Whilst Gold is busy grabbing the headlines, it’s bigger, rarer, more versatile and useful brother is quietly doing its job of providing Industry and manufacturing with the base elements they need to help run our world. Most people just know platinum for its expense or it’s appearance in jewellers windows, but this incredible metal is much more than that!
So what exactly is platinum?
Platinum is a precious metal, which basically means it’s rare, expensive and composed of metallic elements that are scarce.
It’s a silvery white metallic colour (somewhere in between silver and Nickel) It’s a very dense metal with an atomic weight of 195.23, making it almost as heavy as gold. It’s malleable, lustrous and ductile and is used in many industries from Jewellery to making refrigerators and car parts.
In fact over 20% of manufactured items use platinum at some point in the manufacturing process (the production of catalytic converters consumes over a third of platinum produced on a yearly basis.)
Rarity of platinum
Platinum is very rare as It’s difficult and expensive to locate and mine, in fact it’s the rarest of all the precious metals, with an annual production of about seven million ounces. This is less than a tenth of annual gold production which is currently over 80 million ounces.
Over 90% of global platinum supply comes from South Africa (80%) and Russia who have been cutting back their production targets at a time when demand is increasing by hundreds of thousands of ounces a year. With reserves and supply limited to two countries this is a danger to production as strikes, political problems or economic issues could lead to a swift reduction in supply which would obviously have a sharp impact on platinum’s price.
Platinum and Industry
As I said above, “platinum is used in over 20% of manufactured goods” and the industrial demand is only increasing as we discover new uses for the metal. Platinum is almost un-corrodible, it’s malleable, it has high electrical conductivity and it’s very durable.
It’s used in the production of: Chemicals, fertilizers, computers, gasoline, glass, wires, paints, medicines, cars, explosives & planes.
There are very few substitutes for platinum so demand will not be dropping anytime soon.
Apart from the production process you will also find platinum in a great number of items. A few of these are: jewellery, Spark plugs, fibre optic cables, fuel cells, hard disc drives and of course catalytic converters, as it has high catalytic properties (Demand for catalytic converters could be over 3.3 million ounces by 2010.)
Platinum’s lovely silver blue colour has meant it’s been in great demand in the jewelry business since the 18th century. Jewellery production accounts for over 25% of yearly global platinum production, but has seen a large drop from 2000 when it accounted for over 50%. This is partly due to its high platinum prices and the popularity of substitutes (silver & Gold)
Apart from its colour, it’s also desired by jewelry manufactures for its hardness and strength, its flexibility and also the fact that it’s resistant to corrosion (doesn’t tarnish or oxidise when exposed to air or water)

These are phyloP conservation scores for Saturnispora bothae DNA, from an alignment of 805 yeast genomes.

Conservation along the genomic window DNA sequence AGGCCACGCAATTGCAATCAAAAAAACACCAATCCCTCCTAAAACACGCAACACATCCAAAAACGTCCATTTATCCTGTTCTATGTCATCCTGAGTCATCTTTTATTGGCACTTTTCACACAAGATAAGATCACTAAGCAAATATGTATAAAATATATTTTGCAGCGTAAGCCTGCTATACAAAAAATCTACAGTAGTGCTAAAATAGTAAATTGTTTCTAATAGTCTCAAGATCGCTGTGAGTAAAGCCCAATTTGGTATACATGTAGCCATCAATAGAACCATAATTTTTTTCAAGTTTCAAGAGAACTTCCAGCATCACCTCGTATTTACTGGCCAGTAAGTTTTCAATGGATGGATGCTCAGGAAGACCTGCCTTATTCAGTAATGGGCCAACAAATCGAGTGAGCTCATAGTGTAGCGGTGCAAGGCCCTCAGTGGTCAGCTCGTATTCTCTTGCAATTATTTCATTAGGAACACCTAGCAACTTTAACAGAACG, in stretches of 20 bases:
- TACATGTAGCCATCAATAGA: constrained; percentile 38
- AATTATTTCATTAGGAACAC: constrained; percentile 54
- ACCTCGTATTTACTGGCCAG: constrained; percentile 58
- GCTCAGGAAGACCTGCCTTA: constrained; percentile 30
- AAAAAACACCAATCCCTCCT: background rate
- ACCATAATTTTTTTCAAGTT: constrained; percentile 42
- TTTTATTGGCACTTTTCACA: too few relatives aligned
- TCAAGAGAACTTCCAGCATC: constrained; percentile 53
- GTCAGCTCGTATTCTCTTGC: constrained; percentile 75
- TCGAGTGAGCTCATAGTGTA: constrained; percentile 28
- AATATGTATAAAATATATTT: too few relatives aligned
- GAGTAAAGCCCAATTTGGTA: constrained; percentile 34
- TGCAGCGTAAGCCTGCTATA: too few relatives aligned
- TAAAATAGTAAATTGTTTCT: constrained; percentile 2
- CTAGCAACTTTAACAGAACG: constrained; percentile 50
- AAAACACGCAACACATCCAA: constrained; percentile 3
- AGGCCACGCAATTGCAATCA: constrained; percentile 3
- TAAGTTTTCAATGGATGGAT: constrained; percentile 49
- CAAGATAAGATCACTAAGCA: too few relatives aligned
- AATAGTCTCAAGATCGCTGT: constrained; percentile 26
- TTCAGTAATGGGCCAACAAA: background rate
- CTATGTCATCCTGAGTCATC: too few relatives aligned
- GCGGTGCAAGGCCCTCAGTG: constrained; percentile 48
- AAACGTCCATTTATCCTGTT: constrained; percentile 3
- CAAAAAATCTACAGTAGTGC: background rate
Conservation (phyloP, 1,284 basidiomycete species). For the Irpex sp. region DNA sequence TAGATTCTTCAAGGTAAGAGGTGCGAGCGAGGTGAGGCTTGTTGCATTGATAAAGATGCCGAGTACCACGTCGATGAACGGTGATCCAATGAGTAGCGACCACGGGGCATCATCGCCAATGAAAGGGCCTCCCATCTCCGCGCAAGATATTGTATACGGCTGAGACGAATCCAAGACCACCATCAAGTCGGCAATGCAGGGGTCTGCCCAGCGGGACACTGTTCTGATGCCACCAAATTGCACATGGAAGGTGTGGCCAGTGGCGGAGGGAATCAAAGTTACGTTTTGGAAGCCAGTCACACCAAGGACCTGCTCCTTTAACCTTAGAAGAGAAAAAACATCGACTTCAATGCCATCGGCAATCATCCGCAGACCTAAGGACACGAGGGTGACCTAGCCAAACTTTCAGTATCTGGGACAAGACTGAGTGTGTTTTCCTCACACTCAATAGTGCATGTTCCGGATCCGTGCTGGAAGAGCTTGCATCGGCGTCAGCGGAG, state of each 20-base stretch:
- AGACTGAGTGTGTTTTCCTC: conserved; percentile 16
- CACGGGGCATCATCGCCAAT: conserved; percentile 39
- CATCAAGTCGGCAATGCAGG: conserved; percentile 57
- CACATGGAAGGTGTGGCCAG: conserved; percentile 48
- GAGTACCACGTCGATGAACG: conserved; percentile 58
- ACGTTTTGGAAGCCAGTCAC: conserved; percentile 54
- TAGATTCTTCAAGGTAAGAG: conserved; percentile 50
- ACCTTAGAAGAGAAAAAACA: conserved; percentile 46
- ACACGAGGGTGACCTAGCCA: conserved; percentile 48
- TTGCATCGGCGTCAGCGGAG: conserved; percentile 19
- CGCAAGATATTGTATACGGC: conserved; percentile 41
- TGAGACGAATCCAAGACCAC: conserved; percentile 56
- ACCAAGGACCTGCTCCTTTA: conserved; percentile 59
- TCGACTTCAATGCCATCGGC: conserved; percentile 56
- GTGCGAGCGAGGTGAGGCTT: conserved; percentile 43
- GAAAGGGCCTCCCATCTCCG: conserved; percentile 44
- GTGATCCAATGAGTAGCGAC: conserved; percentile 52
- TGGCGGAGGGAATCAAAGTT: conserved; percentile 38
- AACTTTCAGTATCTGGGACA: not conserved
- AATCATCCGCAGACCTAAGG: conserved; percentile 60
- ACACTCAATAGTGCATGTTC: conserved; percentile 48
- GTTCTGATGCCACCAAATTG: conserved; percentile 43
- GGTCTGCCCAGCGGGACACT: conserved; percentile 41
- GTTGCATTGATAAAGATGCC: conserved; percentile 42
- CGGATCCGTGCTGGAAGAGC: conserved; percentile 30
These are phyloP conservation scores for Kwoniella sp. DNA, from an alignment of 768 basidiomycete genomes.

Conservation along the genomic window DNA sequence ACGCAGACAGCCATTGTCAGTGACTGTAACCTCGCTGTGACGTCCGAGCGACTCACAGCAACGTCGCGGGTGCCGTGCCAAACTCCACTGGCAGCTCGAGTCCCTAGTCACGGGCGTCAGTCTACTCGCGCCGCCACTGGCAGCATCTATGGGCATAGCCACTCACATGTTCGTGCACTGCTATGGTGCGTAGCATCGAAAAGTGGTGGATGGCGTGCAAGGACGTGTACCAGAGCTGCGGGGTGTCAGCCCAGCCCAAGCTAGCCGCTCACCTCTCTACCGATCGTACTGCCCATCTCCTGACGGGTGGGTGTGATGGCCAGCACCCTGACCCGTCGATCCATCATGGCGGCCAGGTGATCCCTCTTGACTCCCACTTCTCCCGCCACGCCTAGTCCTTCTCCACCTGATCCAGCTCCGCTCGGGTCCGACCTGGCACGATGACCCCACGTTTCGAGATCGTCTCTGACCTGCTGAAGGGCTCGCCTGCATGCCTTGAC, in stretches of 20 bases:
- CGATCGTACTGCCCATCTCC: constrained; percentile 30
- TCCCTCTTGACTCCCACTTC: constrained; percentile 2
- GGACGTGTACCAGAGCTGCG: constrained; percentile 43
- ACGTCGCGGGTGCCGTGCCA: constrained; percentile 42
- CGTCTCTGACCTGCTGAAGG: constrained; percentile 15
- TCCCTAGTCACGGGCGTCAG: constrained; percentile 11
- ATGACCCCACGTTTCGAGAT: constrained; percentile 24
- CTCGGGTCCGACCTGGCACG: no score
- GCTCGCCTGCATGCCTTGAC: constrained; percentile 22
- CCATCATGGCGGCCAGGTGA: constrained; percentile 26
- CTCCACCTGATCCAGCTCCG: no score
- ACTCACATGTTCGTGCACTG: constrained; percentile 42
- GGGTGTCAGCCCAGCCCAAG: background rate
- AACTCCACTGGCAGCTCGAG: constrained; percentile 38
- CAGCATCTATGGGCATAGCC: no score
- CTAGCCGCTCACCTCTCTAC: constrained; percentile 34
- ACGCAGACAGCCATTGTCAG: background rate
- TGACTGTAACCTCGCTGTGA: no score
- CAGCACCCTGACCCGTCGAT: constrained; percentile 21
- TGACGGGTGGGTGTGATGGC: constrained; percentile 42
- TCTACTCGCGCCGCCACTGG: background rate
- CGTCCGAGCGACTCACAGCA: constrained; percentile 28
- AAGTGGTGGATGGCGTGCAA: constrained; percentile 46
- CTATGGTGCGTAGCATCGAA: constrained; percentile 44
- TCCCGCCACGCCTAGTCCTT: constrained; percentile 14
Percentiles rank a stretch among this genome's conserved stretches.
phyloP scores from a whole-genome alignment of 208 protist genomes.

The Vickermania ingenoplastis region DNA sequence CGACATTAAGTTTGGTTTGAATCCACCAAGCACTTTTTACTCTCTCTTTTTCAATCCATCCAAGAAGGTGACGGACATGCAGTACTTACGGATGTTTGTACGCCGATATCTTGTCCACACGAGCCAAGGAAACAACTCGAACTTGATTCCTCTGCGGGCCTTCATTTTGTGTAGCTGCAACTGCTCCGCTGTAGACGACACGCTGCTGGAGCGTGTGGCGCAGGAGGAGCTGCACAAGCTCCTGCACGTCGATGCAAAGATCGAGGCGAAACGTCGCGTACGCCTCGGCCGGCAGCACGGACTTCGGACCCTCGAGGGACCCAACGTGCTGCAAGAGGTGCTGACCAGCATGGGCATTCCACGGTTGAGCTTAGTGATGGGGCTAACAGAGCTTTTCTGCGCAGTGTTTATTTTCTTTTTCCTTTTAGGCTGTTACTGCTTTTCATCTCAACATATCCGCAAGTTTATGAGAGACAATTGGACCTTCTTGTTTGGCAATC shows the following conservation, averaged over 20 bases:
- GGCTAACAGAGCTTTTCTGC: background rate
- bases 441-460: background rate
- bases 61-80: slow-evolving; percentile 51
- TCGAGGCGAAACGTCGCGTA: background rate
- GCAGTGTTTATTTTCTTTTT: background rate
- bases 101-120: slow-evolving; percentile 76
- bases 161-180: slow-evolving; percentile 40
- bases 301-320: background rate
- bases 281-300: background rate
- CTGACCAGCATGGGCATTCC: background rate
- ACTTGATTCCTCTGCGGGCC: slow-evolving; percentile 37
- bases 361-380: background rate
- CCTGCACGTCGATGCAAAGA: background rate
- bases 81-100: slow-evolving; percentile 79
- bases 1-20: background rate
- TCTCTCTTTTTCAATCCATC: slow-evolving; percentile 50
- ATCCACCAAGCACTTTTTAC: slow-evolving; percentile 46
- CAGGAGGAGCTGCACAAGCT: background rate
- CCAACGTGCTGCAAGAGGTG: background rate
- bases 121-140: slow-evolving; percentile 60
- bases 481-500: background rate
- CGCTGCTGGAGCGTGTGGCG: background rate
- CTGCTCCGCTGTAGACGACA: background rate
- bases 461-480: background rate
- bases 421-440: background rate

Another often overlooked benefit of platinum jewelry is that it’s hypoallergenic, so it’s a great choice for people who have reactions to other metals or 14k gold.
Platinum as an investment
The commodity bull market has led to an increase in the prices of all precious metals. Apart from its use in the manufacturing sectors platinum is also seen as a store of value and hence a hedge against the dollar and other paper assets. Over the last few years this has led to a significant increase in investment from Private investors, mutual funds, pension funds and Companies. For example, in 2007 Novartis, the Swiss Pharmaceutical giant announced that they would be investing $11.37 billion in Platinum and other precious metals.
Platinum Exchange traded funds were introduced in London and Zurich in 2008, which have proved very popular amongst investors. A similar US ETF was planned, but is unlikely to happen as platinum companies were concerned this would lead to demand outstripping supply and result in a considerable price jump.
Platinum retail investment products have also been very popular over the last few years as the banking crisis showed the flaws in our financial system and it’s got to the point where it’s difficult to locate dealers with supplies of platinum coins that aren’t charging an extortionate premium over the spot price.
Mining for platinum is very capital intensive as it takes up to 10 tons of platinum ore to produce one ounce of pure platinum. Platinum ore deposits are very scarce and highly scattered. It usually occurs with five other metals which are also rare, expensive and chemically classified as noble metals. These are: Iridium, Osmium, Palladium, Rhodium & Ruthenium, it’s also found as compounds with arsenic and sulphur.
Over half of the world’s historic production of platinum has come from one site in South Africa and the platinum has come from a thin layer of rock little more than 3ft thick.
So as you can see Platinum is beautiful, versatile, useful, rare and valuable. With world demand steadily increasing and no new reserves being found this is one precious metal that should hold its ground in the future.
Visit our homepage for the latest oil prices and energy news.